Could they be every good invention of mankind from the time of Christ till today, whether discovered or invented (the original meaning of the word invented was ‘found’ or ‘discovered’) by Christians or not? He is, after all, the Light that enlightens every man that comes into the world, and, as the Psalms say, ‘by Your Light we see light’.
Well, maybe, maybe not.

Jesus Christ didn’t personally invent brain surgery, heart transplants, a cure for cancer (are we there yet?), or such devices as automobiles, airplanes, and outer space probes. Nor did He come up with electronic devices, computers, or the internet. All of these seem to be ‘greater things’ that He doesn’t seem to have had time to do while He lived His thirty-three years as a man on earth.
But who did come up with these things?

And those are the better ones. What of the worse? Sex change operations, the electric chair, and nuclear warheads? Well, have you noticed these are things that have their usefulness but are nothing great in themselves? For better or for worse, they are just earthly development of already existing resources. The human brain, though, is still the creation of the Almighty God.

What greater things I think the Lord is speaking of are simply those things which His disciples will perform in their lives with faith in Him, the same things He did in those thirty-three years, only more of them because we have a longer span of space and time in which to do them.

‘Greater’ can be a relative term. What things can we do that are greater than those done by the Son of God?

Well, He healed and saved a few thousand whom He touched, we could, if we dared, heal and save millions. But no need to get all hot around the collar, nothing to worry about. He only expects us to do ‘greater things’ with those whom He places in our paths. Remember, ‘greater’ can be a relative term. Even to smile at a stranger can be a greater work than inventing a new kind of running shoe. That stranger could have been thinking of suicide. Instead, the smile encouraged him to call a friend, who then helped him back out of the hole he was in.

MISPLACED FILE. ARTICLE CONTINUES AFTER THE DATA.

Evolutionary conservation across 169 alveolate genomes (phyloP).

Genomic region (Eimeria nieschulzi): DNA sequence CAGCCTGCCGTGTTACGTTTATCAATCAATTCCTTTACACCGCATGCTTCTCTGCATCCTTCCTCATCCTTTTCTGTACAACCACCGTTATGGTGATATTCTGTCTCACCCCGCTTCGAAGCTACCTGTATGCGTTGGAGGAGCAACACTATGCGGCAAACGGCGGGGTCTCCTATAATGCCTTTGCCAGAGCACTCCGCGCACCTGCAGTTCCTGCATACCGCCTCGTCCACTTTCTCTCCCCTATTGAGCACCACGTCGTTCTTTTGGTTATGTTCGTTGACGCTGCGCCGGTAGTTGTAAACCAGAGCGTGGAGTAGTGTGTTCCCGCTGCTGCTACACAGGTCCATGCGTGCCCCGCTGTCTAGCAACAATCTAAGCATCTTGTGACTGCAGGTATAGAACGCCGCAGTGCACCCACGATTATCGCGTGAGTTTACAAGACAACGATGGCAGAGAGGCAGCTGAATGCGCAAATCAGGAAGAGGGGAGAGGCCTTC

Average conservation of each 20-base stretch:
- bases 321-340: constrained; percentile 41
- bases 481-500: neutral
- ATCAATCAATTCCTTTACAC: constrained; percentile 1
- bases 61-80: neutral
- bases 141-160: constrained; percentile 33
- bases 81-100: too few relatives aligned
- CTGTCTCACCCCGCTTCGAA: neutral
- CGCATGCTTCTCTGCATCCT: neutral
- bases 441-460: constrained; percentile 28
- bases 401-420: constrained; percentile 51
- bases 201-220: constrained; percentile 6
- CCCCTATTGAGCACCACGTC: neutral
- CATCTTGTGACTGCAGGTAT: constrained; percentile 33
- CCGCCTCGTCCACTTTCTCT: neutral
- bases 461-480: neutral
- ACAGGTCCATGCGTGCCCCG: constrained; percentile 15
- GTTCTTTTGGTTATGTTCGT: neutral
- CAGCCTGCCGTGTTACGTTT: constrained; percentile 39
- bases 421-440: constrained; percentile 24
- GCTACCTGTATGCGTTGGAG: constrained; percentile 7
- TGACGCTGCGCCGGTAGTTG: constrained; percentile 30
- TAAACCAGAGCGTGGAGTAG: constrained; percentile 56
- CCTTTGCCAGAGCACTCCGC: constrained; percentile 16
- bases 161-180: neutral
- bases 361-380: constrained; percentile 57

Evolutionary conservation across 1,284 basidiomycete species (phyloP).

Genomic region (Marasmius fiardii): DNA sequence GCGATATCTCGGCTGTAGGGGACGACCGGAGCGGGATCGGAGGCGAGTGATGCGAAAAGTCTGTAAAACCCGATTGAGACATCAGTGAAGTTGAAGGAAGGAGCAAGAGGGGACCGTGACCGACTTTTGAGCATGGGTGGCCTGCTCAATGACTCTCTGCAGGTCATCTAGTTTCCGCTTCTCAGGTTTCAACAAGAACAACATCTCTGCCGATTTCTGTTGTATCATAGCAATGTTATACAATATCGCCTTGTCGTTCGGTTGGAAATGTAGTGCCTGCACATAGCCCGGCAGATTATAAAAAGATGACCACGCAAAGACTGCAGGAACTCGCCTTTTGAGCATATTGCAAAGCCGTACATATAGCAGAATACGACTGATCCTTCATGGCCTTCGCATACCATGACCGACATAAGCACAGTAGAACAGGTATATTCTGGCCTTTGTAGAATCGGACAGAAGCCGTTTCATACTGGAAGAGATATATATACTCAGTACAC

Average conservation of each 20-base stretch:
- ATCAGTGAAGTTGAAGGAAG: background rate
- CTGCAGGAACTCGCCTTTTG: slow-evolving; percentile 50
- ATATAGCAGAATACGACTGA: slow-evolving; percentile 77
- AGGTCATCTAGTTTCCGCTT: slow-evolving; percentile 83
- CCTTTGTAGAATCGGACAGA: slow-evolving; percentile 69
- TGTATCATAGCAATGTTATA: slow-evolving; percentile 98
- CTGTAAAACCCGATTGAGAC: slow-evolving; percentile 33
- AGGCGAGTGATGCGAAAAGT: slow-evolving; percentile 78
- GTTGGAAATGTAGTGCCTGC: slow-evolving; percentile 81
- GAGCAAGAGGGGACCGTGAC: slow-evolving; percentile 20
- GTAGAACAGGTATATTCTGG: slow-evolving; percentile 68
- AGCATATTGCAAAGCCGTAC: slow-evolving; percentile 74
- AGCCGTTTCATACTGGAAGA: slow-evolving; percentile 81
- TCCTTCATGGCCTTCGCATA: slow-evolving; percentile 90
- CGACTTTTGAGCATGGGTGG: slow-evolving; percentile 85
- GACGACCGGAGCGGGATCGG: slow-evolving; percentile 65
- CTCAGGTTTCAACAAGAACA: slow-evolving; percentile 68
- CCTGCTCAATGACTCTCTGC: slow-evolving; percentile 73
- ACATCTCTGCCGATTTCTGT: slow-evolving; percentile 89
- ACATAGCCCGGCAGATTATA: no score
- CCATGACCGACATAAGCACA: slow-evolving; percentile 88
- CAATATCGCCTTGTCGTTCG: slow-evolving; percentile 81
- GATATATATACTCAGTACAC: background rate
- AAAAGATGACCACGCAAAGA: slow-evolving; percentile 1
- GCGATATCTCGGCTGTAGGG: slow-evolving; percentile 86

Yes, greater things.

Sunday, June 29, 2014

Was, is, and ever shall be

I once heard someone say, ‘Jesus cannot be the Son of God. How could God have a wife?’

It’s incredible to me how vain the human intellect is—anyone’s, mine as well—to challenge others when one’s only armor is ignorance. In my youth I have done the same. Perhaps I still do, even now, without knowing it. Nonetheless, it still astounds me how we humans take on as adversaries immense truths while we are armed with only unbridled ignorance. Perhaps deep down we feel we’re David sent forth to lay Goliath low. Too bad metaphors can’t be cheaply applied, nor indiscriminately. We do this too, cheapening not only the quest for truth, but—if it were possible—even the Truth itself.

Well, how to respond to such a challenge, ‘Jesus cannot be the Son of God. How could God have a wife?’

Words like misaimed arrows elude their mark or, too shallowly shot never reach the target at all. What meaning can be found when, casting questions that cannot be asked, we seek answers that cannot be grasped by the human mind?

A man asks, ‘Why do ants move so quickly?’ An ant responds, ‘Why do shadows move so slowly?’ The ant doesn’t know that men exist. It sees only the gaping shadow and then, perhaps, nothing at all as it is crushed beneath the shadow’s weight. A man can’t see the world of the ant as it moves with reasonable rhythm and speed, not (as he imagines) in ‘fast forward.’

We are all caught in the grip of congenital blindness, made worse by voluntary deafness. In our natural state we are worse than dumb beasts, because at least their lack of language enables them to praise God without argument, whereas we, blind and deaf except for the Light of Christ and the Word of God, seek to slay each other spiritually and even physically as our ‘praise.’